[Skip to Content]
[Skip to Content Landing]
February 25, 1983

Aberrant ossification halted after head trauma

JAMA. 1983;249(8):993. doi:10.1001/jama.1983.03330320007003

This article is only available in the PDF format. Download the PDF to view the article, as well as its associated figures and tables.


One of the many complications of severe head trauma is heterotopic ossification (HO), the formation in various parts of the body of new bony masses in tissue (such as muscle) that usually does not calcify. Prophylactic treatments such as active and passive motion, splinting, anti-inflammatory drugs, diathermy, ultrasound, and low-dose radiation all have had limited success in preventing such ossification.

The results of two preliminary studies, however, indicate that etidronate disodium, an agent most commonly used to treat Paget's disease, has proved useful in preventing primary HO as well as its recurrence after surgical removal of aberrant bony masses.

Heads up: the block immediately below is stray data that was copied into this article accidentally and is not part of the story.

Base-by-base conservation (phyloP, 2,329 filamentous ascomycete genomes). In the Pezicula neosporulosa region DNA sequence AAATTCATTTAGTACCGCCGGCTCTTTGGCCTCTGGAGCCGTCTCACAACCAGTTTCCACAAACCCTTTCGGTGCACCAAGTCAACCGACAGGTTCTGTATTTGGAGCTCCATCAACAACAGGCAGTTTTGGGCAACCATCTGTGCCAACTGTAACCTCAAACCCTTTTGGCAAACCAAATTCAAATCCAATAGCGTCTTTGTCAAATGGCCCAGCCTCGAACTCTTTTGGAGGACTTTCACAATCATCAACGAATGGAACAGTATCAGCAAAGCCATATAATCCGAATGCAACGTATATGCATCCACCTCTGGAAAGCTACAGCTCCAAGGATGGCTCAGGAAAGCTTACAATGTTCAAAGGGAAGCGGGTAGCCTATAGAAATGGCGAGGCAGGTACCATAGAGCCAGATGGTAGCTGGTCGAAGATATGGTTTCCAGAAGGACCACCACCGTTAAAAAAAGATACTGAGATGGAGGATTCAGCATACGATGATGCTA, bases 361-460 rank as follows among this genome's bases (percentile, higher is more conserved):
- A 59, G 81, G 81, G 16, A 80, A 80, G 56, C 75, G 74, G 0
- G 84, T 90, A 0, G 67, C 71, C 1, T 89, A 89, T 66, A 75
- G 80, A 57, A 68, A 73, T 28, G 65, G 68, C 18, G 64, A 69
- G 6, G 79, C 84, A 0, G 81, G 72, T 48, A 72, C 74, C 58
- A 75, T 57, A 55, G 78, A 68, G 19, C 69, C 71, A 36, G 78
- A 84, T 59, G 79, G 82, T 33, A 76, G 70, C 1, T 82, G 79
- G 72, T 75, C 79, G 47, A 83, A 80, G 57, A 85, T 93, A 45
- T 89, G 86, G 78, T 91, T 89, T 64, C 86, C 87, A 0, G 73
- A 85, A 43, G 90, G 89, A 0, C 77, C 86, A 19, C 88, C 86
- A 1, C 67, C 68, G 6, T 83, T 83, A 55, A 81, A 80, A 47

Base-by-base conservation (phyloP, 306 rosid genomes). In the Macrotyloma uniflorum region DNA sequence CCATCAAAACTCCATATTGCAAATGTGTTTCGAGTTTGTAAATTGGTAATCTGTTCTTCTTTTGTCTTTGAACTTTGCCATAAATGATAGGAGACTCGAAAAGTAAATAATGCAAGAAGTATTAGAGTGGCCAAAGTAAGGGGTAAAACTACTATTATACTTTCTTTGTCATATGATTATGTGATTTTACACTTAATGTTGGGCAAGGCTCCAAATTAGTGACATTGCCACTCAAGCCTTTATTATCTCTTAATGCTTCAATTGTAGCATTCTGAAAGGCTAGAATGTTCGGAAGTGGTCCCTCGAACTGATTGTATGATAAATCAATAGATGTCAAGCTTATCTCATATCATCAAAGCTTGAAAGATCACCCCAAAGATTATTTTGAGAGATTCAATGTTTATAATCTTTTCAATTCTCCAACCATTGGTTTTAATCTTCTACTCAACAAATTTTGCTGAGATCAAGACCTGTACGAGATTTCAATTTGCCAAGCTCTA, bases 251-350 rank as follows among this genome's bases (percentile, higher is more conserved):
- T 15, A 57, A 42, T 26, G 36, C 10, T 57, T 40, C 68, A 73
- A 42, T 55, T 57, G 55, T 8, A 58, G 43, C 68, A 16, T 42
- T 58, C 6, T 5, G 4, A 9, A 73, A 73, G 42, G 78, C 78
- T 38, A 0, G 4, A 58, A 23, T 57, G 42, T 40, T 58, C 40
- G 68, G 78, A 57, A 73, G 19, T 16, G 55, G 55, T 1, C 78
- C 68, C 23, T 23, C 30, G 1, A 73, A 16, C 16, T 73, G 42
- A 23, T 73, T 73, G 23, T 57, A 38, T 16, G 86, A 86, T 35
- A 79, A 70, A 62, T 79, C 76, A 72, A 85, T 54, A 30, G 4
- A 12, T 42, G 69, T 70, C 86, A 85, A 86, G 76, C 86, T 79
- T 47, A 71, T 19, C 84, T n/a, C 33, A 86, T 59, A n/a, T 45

Etidronate and other diphosphonates are analogues of pyrophosphate, which is involved with calcification in vivo. Diphosphonates apparently retard both the formation and dissolution of hydroxyapatite crystals, thereby preventing bone resorption (as occurs in Paget's disease) as well as ectopic soft tissue calcification.

Although diphosphonates have been used to prevent HO in